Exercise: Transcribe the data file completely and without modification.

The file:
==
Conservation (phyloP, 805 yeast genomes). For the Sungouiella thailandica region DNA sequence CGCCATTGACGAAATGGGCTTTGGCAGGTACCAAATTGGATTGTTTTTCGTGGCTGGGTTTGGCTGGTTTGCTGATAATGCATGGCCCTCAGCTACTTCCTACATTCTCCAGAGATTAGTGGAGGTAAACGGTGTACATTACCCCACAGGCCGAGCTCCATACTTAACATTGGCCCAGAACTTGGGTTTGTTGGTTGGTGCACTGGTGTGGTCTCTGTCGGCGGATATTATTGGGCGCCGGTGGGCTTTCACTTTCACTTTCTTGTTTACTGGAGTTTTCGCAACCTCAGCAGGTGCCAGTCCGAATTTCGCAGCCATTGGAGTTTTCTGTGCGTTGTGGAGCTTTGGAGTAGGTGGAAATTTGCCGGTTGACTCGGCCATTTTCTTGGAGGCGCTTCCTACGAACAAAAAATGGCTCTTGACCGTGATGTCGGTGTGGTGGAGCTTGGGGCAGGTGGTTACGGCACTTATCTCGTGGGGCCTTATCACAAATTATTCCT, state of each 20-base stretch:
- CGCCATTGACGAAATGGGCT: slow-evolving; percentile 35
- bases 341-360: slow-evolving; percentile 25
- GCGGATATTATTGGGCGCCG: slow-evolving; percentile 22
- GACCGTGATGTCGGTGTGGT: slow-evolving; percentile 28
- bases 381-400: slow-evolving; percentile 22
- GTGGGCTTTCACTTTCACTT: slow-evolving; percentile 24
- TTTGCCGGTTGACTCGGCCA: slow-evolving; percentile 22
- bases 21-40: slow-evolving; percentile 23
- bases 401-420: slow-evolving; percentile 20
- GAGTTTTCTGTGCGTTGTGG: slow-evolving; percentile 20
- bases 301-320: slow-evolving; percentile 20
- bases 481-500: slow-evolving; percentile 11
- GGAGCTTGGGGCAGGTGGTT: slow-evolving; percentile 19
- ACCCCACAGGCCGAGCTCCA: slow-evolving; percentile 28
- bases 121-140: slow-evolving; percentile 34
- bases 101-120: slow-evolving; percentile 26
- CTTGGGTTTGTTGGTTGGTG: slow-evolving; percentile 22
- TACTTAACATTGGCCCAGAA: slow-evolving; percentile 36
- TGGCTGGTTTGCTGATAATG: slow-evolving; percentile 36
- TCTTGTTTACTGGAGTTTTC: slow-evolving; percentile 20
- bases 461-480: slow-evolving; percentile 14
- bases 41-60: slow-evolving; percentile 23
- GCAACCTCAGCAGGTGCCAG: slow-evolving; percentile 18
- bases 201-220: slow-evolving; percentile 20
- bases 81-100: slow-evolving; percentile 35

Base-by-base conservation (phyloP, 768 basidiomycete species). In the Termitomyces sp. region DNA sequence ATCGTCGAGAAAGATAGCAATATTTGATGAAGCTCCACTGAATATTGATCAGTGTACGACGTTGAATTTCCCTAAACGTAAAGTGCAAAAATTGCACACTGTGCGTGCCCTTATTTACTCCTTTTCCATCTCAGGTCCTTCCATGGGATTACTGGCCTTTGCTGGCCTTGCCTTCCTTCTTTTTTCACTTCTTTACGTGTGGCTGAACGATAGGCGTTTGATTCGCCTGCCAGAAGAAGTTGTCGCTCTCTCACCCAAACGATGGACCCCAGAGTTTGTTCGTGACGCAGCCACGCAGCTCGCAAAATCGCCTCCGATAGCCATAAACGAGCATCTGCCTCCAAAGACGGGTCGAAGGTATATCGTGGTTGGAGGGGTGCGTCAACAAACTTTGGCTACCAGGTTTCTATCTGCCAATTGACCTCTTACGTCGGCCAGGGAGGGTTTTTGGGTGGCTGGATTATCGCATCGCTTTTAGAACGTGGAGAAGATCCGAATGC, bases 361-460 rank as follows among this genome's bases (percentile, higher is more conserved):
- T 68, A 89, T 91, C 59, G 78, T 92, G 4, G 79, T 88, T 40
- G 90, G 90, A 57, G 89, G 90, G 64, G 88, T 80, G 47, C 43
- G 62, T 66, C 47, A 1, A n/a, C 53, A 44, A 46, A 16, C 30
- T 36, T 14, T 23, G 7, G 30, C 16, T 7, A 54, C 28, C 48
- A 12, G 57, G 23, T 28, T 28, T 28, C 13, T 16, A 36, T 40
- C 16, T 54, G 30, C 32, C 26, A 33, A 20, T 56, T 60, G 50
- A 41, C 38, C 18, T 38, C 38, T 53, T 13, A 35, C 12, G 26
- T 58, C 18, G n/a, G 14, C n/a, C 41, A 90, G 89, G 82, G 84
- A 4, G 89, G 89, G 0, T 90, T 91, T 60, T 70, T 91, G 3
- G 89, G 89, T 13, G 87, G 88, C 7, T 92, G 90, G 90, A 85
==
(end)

Conservation (phyloP, 805 yeast genomes). For the Sungouiella thailandica region DNA sequence CGCCATTGACGAAATGGGCTTTGGCAGGTACCAAATTGGATTGTTTTTCGTGGCTGGGTTTGGCTGGTTTGCTGATAATGCATGGCCCTCAGCTACTTCCTACATTCTCCAGAGATTAGTGGAGGTAAACGGTGTACATTACCCCACAGGCCGAGCTCCATACTTAACATTGGCCCAGAACTTGGGTTTGTTGGTTGGTGCACTGGTGTGGTCTCTGTCGGCGGATATTATTGGGCGCCGGTGGGCTTTCACTTTCACTTTCTTGTTTACTGGAGTTTTCGCAACCTCAGCAGGTGCCAGTCCGAATTTCGCAGCCATTGGAGTTTTCTGTGCGTTGTGGAGCTTTGGAGTAGGTGGAAATTTGCCGGTTGACTCGGCCATTTTCTTGGAGGCGCTTCCTACGAACAAAAAATGGCTCTTGACCGTGATGTCGGTGTGGTGGAGCTTGGGGCAGGTGGTTACGGCACTTATCTCGTGGGGCCTTATCACAAATTATTCCT, state of each 20-base stretch:
- CGCCATTGACGAAATGGGCT: slow-evolving; percentile 35
- bases 341-360: slow-evolving; percentile 25
- GCGGATATTATTGGGCGCCG: slow-evolving; percentile 22
- GACCGTGATGTCGGTGTGGT: slow-evolving; percentile 28
- bases 381-400: slow-evolving; percentile 22
- GTGGGCTTTCACTTTCACTT: slow-evolving; percentile 24
- TTTGCCGGTTGACTCGGCCA: slow-evolving; percentile 22
- bases 21-40: slow-evolving; percentile 23
- bases 401-420: slow-evolving; percentile 20
- GAGTTTTCTGTGCGTTGTGG: slow-evolving; percentile 20
- bases 301-320: slow-evolving; percentile 20
- bases 481-500: slow-evolving; percentile 11
- GGAGCTTGGGGCAGGTGGTT: slow-evolving; percentile 19
- ACCCCACAGGCCGAGCTCCA: slow-evolving; percentile 28
- bases 121-140: slow-evolving; percentile 34
- bases 101-120: slow-evolving; percentile 26
- CTTGGGTTTGTTGGTTGGTG: slow-evolving; percentile 22
- TACTTAACATTGGCCCAGAA: slow-evolving; percentile 36
- TGGCTGGTTTGCTGATAATG: slow-evolving; percentile 36
- TCTTGTTTACTGGAGTTTTC: slow-evolving; percentile 20
- bases 461-480: slow-evolving; percentile 14
- bases 41-60: slow-evolving; percentile 23
- GCAACCTCAGCAGGTGCCAG: slow-evolving; percentile 18
- bases 201-220: slow-evolving; percentile 20
- bases 81-100: slow-evolving; percentile 35

Base-by-base conservation (phyloP, 768 basidiomycete species). In the Termitomyces sp. region DNA sequence ATCGTCGAGAAAGATAGCAATATTTGATGAAGCTCCACTGAATATTGATCAGTGTACGACGTTGAATTTCCCTAAACGTAAAGTGCAAAAATTGCACACTGTGCGTGCCCTTATTTACTCCTTTTCCATCTCAGGTCCTTCCATGGGATTACTGGCCTTTGCTGGCCTTGCCTTCCTTCTTTTTTCACTTCTTTACGTGTGGCTGAACGATAGGCGTTTGATTCGCCTGCCAGAAGAAGTTGTCGCTCTCTCACCCAAACGATGGACCCCAGAGTTTGTTCGTGACGCAGCCACGCAGCTCGCAAAATCGCCTCCGATAGCCATAAACGAGCATCTGCCTCCAAAGACGGGTCGAAGGTATATCGTGGTTGGAGGGGTGCGTCAACAAACTTTGGCTACCAGGTTTCTATCTGCCAATTGACCTCTTACGTCGGCCAGGGAGGGTTTTTGGGTGGCTGGATTATCGCATCGCTTTTAGAACGTGGAGAAGATCCGAATGC, bases 361-460 rank as follows among this genome's bases (percentile, higher is more conserved):
- T 68, A 89, T 91, C 59, G 78, T 92, G 4, G 79, T 88, T 40
- G 90, G 90, A 57, G 89, G 90, G 64, G 88, T 80, G 47, C 43
- G 62, T 66, C 47, A 1, A n/a, C 53, A 44, A 46, A 16, C 30
- T 36, T 14, T 23, G 7, G 30, C 16, T 7, A 54, C 28, C 48
- A 12, G 57, G 23, T 28, T 28, T 28, C 13, T 16, A 36, T 40
- C 16, T 54, G 30, C 32, C 26, A 33, A 20, T 56, T 60, G 50
- A 41, C 38, C 18, T 38, C 38, T 53, T 13, A 35, C 12, G 26
- T 58, C 18, G n/a, G 14, C n/a, C 41, A 90, G 89, G 82, G 84
- A 4, G 89, G 89, G 0, T 90, T 91, T 60, T 70, T 91, G 3
- G 89, G 89, T 13, G 87, G 88, C 7, T 92, G 90, G 90, A 85